Subscribe via email. Maybe you want to take it with a grain of salt, but definitely worth the read. Very nice, gave me a new perspective about leadership. You'll learn about Work Breakdown Structures, defining a project schedule and budget, controlling deliverables, managing issues and risks, leadership and communication skills, working with stakeholders, and more. If you like books and love to build cool products, we may be looking for you. A running theme in the book is the tension between engineering quality and haste: the engineers, challenged to bring a minicomputer to market on a very short timeframe, are encouraged to cut corners on design. It sets a date for completion and then refuses to consider any other alternative.
It has been written with constant reference to a hypothetical story of the new CEO of a downhill start-up. It talks about the dysfunctional team that this leader must work with, and then puts forward a model that seems to work perfectly well not only in the story, but is easily applicable to your teams and any management situations. Read it for: — A challenge on taking risk and encouraging healthy conflict — A clear model for identifying team dysfunction and implementing change.
This is not for beginners because it does not provide a clear guide or model, but puts forth the mindset that you need to get things done, and how to make peace with it. It will teach you, for instance, how to ignore the inevitabilities when you are on an impossibly tight deadline, and how to choose — if you must- what to improve.
For experienced managers, this story will provide more practical information than several regular textbooks altogether. Read it for: — Witty, subtle tips on management — Simplistic ways to get more done in less time. This book covers the basics, but without the theory. The best part?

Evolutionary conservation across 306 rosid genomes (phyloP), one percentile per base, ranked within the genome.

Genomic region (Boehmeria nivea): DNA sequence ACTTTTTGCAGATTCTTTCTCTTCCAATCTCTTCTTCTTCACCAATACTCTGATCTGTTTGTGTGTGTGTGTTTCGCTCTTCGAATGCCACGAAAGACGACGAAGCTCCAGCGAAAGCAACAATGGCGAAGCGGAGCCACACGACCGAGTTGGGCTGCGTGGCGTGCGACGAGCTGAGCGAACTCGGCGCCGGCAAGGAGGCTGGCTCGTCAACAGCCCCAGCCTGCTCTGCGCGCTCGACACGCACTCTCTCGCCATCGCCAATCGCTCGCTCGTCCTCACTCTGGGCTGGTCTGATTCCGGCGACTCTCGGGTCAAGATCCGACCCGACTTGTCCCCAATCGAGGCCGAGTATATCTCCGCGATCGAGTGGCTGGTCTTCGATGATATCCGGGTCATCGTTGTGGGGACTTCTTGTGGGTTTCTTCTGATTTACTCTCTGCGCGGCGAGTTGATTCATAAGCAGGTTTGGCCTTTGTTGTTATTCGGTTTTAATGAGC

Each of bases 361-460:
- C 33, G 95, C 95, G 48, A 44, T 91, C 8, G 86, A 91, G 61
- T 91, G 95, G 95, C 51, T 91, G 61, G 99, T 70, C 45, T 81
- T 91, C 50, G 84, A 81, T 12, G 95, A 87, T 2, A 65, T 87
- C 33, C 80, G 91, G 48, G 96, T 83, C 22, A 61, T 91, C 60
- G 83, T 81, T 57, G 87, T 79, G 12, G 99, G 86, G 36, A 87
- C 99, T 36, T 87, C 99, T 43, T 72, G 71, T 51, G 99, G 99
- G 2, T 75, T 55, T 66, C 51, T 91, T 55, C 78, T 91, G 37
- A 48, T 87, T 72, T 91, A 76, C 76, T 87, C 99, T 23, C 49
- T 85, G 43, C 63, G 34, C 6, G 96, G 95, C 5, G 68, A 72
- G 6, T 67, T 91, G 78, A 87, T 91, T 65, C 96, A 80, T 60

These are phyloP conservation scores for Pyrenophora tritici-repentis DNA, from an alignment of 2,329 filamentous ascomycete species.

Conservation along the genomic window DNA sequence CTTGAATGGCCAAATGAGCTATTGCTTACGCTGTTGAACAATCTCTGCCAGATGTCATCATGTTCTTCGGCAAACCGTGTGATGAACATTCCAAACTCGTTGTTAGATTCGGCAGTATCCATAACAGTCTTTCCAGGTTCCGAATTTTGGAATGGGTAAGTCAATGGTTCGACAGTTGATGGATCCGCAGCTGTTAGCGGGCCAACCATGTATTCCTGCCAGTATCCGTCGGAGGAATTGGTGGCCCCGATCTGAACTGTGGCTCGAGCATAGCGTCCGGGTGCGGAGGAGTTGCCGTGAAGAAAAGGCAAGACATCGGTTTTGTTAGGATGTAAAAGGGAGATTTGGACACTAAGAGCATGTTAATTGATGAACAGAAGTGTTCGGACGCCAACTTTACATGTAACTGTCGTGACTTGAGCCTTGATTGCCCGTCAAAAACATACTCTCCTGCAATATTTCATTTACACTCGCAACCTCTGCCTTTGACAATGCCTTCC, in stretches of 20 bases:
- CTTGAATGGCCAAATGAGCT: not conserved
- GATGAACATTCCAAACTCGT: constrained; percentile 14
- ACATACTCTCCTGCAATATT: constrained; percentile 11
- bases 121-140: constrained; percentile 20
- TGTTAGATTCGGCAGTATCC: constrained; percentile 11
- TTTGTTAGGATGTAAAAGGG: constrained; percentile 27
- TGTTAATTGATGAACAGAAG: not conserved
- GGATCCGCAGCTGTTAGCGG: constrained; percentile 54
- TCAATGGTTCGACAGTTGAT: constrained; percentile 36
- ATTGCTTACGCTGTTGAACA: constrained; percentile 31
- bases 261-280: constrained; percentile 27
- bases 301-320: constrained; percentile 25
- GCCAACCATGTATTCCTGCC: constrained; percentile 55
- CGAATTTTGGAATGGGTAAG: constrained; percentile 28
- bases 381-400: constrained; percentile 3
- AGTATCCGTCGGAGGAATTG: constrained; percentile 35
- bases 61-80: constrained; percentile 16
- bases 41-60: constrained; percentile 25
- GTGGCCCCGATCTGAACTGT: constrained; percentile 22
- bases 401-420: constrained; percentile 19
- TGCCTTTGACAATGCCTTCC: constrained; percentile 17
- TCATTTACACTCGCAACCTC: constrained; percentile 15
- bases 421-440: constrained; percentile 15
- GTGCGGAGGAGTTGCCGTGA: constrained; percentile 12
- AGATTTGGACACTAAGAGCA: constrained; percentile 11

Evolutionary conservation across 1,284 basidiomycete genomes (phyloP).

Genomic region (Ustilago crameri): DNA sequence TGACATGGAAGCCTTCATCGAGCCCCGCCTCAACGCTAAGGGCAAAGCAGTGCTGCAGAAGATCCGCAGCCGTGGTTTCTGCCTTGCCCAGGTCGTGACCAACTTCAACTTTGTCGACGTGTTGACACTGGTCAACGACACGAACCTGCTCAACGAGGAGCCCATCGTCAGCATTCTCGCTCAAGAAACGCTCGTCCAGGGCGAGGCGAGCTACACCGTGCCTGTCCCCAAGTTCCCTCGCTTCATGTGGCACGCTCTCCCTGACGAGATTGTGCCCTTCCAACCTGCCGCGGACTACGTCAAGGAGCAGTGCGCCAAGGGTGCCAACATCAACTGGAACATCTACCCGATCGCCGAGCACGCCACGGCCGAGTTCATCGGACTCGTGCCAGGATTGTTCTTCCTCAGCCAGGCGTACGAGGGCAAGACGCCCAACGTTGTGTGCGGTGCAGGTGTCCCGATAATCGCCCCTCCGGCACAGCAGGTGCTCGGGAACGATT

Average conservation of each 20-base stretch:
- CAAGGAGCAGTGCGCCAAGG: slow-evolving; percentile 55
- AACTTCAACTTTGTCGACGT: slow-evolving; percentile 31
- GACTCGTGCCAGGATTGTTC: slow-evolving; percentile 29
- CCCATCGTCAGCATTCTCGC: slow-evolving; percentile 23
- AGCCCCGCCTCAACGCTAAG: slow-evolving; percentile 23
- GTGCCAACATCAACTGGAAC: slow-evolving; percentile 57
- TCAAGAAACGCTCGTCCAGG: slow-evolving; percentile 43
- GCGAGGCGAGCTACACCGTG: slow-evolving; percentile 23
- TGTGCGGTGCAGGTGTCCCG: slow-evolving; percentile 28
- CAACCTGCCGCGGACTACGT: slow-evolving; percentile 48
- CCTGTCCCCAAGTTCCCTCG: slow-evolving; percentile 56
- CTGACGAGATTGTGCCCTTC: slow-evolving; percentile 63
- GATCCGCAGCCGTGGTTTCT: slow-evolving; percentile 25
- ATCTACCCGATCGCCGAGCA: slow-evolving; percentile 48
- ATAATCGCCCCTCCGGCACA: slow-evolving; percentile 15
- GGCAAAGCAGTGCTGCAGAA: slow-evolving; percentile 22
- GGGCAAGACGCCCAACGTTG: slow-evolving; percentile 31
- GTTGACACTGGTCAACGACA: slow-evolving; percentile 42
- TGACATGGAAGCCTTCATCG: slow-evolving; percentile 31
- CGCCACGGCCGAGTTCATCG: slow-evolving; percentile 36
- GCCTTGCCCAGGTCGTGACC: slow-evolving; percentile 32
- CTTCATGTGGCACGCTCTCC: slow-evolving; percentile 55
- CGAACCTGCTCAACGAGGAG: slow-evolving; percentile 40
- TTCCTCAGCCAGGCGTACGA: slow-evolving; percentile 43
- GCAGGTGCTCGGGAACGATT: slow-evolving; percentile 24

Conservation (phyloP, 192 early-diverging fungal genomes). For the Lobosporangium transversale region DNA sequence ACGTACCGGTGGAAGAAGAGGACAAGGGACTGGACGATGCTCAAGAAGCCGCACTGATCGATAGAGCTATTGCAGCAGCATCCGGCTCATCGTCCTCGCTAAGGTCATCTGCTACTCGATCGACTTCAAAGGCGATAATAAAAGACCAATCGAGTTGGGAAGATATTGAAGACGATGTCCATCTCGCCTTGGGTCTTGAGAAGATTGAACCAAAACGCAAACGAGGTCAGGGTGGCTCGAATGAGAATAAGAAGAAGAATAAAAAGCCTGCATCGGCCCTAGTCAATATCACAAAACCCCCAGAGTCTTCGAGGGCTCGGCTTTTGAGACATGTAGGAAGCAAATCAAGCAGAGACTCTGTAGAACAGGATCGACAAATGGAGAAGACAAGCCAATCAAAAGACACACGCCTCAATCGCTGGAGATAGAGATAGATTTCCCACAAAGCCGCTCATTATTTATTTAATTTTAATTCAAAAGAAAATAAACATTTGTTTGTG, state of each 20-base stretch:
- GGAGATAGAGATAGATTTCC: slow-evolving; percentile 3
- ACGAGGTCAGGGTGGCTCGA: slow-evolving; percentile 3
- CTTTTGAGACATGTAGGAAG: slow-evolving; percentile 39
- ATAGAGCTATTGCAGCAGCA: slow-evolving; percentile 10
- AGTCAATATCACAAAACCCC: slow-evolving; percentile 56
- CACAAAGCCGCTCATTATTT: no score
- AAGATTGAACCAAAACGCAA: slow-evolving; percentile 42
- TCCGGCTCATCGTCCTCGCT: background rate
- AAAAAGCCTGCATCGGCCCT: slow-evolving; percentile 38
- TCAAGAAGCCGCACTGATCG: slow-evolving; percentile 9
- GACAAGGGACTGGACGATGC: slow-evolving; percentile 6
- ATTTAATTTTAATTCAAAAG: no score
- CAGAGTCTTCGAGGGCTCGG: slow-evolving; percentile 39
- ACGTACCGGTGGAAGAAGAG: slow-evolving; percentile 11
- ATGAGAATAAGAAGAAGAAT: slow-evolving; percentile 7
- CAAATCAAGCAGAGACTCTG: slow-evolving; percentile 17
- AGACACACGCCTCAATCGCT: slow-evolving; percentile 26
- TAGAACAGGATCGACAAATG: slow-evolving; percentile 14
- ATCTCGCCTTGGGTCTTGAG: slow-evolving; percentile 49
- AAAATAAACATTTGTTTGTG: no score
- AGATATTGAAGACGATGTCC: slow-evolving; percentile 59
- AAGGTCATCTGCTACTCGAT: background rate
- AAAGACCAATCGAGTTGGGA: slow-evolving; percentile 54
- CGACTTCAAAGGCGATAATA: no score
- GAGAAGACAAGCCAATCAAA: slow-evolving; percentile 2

It seems to add a little more value every time you go over it. While most books come with general project management and communication advice, this one deals specifically with Generation Y employees. If you are someone trying to train a team of young, fresh professionals, this book might just become your training plan. This is for the group that wants information not only on leading but also on listening, prioritizing, connecting and growing. When it comes to examples of success — this one takes the lead.
This is not another set of short case studies or personal examples, but a detailed analysis studying why companies succeed, or not. Not only does it provide a plan for productivity of the task force, it also aims at helping you gain control of your life; it supports the idea that no system will work for you if you are loaded with stress. For all of those who have too many things to do, too little time and too much hassle getting on their nerves, this is the go-to book.
It will rid you of the clutter and unformed tasks, guiding you towards rapid progress blocked only by poor organization.
Read it for: — Tips on how to be more relaxed and organized — A guide to how to filter out the junk and get more done with the same resources — A completely coached plan and implementation process. We are all creatures of habit, but not all our habits are good ones. In fact, many of our habits are inimical to success. This book explores how we can change our habits in order to succeed.
It helps study the patterns that morph their lives, allowing the ability to cultivate and strengthen these habits.
The book was spot on for the period for which it was written. Many aspects of it, regarding managing people and teams, motivation and productivity still are. Editorial Reviews. About the Author. Tom DeMarco is the author of fifteen published books, The Deadline: A Novel About Project Management Kindle Edition.
The book provides inspiration for being a better you; making you a more effective and productive individual while also teaching you how to cultivate these constructive habits in your work life. Ideal for those looking to become better, more all-rounded leaders, this is another book focusing on project productivity through making personal development the first preference.